“Acting was fun, but I could pick it up or put it down but I was getting great roles. I was in that film with Sir Geoff Hurst and then I played someone called Jack in the near-future thriller The Chameleon.”
The same was true for producing. “Whether I was working in L.A. or producing a show in the West End it was something I could pick up but then put down. It was project work, it wasn’t every day, so I could dip in and dip out of a project. It might be for a week, a month, three months but afterwards I could take months off.”
The projects were many and various. Jonathan co-produced a stage show starring Idina Menzel, the so-called “Queen of Broadway,” who had garnered Tony awards for her roles in Wicked and Glee. This sold out at London’s Royal Albert Hall before subsequently touring successfully. Then there was the Scottish theatrical phenomenon The Steamie. Jonathan experienced success in various fields.
The book concludes with a series of top ten tips about matters such as teamplay, a positive mindset and steely resilience from Jonathan. This, in turn is supplemented by sage advice from people who have inspired or guided him.
There are song lyrics by “The Boss,” Bruce Springsteen whose song “Dancing in the Dark” suggests that ‘You can’t start a fire, worrying/About your little world falling apart’ and American industrialist Henry Ford’s notion that ‘If you always do what you’ve always done, you’ll always get what you’ve always got.’
Jonathan says there are two reasons why decided to write the book.
“The first and the most important one is that I want some kid somewhere, or an adult, who’s been told that he or she isn’t very good to pick up my book and see my journey, to see where I went from to what I achieved in my professional career.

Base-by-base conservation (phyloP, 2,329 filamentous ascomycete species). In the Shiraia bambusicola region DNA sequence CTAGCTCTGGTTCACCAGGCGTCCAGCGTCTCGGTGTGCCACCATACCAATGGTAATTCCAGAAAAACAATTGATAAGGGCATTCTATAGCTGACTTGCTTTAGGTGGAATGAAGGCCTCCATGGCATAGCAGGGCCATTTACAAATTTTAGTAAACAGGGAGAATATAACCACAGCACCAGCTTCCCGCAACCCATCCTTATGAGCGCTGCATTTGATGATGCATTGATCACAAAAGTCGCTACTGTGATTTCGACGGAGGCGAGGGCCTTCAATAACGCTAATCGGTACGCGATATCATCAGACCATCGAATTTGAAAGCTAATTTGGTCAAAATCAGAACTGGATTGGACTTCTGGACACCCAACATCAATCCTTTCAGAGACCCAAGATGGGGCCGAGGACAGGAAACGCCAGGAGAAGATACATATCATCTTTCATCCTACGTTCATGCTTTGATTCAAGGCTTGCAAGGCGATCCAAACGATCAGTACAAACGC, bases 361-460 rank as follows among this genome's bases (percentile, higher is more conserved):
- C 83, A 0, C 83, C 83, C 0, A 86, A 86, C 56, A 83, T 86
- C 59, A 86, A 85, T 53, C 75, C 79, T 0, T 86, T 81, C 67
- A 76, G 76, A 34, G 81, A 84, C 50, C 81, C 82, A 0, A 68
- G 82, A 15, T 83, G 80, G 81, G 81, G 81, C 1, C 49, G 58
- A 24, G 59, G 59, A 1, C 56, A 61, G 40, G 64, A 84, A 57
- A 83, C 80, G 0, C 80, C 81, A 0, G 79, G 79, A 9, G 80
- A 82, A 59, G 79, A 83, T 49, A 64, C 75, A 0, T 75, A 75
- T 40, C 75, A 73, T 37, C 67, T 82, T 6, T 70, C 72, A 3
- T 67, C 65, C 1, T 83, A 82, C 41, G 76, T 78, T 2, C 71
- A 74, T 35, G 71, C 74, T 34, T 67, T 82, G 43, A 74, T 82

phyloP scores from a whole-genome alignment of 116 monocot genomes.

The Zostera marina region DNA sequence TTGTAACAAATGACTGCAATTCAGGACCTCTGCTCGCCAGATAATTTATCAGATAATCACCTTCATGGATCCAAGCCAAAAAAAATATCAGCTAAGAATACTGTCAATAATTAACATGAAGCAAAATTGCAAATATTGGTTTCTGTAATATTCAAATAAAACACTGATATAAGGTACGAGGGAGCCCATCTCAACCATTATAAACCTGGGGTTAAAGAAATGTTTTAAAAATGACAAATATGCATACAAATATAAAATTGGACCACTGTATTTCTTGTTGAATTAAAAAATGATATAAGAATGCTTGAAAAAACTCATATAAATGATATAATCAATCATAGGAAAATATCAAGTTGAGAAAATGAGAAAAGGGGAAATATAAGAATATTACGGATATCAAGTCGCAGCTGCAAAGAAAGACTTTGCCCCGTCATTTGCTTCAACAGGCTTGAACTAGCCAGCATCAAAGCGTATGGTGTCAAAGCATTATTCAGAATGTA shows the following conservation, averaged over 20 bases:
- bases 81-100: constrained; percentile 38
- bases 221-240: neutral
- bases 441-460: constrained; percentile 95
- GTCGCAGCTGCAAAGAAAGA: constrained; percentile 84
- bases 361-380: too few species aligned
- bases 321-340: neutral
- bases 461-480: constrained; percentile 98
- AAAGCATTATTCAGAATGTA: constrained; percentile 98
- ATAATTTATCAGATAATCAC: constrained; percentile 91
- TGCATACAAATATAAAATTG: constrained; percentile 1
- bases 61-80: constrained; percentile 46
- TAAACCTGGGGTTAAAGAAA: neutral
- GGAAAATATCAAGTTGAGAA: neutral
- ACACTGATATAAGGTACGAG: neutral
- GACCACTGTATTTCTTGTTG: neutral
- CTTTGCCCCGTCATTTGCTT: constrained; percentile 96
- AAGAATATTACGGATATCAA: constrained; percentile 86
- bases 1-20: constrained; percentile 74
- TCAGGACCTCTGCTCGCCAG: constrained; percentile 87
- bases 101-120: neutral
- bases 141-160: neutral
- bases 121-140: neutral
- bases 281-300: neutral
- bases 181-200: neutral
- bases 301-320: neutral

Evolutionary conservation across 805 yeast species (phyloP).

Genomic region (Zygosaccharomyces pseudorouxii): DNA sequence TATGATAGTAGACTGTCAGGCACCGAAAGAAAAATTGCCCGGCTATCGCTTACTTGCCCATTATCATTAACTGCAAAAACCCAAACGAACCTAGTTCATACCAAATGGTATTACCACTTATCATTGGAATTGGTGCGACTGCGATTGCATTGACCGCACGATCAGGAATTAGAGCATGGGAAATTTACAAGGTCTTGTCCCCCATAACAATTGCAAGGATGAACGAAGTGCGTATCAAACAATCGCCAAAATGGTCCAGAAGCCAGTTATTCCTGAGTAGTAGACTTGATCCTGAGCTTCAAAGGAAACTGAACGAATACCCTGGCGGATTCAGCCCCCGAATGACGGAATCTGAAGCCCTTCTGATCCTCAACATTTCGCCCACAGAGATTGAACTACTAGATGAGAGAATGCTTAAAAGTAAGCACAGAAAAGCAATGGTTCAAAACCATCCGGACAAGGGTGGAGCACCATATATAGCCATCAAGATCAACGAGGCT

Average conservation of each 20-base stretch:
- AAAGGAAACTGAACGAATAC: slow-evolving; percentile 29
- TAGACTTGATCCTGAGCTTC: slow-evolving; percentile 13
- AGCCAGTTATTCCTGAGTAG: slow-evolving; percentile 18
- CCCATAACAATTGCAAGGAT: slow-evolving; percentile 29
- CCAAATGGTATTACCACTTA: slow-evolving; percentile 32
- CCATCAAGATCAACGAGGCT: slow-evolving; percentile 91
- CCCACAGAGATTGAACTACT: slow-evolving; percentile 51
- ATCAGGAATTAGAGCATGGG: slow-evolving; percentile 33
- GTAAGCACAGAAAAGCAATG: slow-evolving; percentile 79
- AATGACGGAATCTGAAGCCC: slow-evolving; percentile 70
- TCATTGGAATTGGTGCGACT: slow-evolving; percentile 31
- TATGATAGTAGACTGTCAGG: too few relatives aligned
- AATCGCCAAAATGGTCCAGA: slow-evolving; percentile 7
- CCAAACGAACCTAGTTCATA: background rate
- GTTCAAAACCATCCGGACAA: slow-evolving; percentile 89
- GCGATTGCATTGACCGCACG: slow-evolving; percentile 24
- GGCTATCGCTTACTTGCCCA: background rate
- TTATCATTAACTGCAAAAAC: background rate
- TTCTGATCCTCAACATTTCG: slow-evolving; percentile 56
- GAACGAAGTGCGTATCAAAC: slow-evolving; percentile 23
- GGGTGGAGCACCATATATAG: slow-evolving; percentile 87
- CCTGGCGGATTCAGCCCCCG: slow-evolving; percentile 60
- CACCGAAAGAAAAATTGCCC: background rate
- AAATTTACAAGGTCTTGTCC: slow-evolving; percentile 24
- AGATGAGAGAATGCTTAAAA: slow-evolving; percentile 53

“There’s nothing special about me, I’m an ordinary guy, believe me – level-headed, I know where I’m from, I wasn’t given a silver spoon or spoon fed. I worked damn hard and know that through such hard work you really can achieve things. Yes this is my journey but it can be your story too. Don’t be put down.”
The other prompt to write the book was illness. Life took a difficult and dangerous turn in 2016 when he discovered he had cancer at the age of 52.
This was a period in Jonathan’s life of seeing consultants, having operations, then following regimes of radiotherapy and courses of chemotherapy. At one stage he was taking no fewer than 40 tablets a day and Jonathan reckons the full period of recovery lasted five years in total.
“I was in my hospital bed, where I was really, really ill. I dug deep and as I got better I thought I really need to turn this into a positive thing. I’m a very optimistic person and that helped me in my professional life and in my recovery too.” So he wrote the book.
That optimism shines through in the volume just as it does in our conversation. Although now officially retired from the world of financial advice – and acting and producing for that matter – it’s clear that Jonathan has a very strong work ethic, the sort of thing that can surely make a man restless, the sort of drive that powers you through life with all the determination of a young man on a pushbike, cycling through sheeting Cardiff rain on his way into a successful future.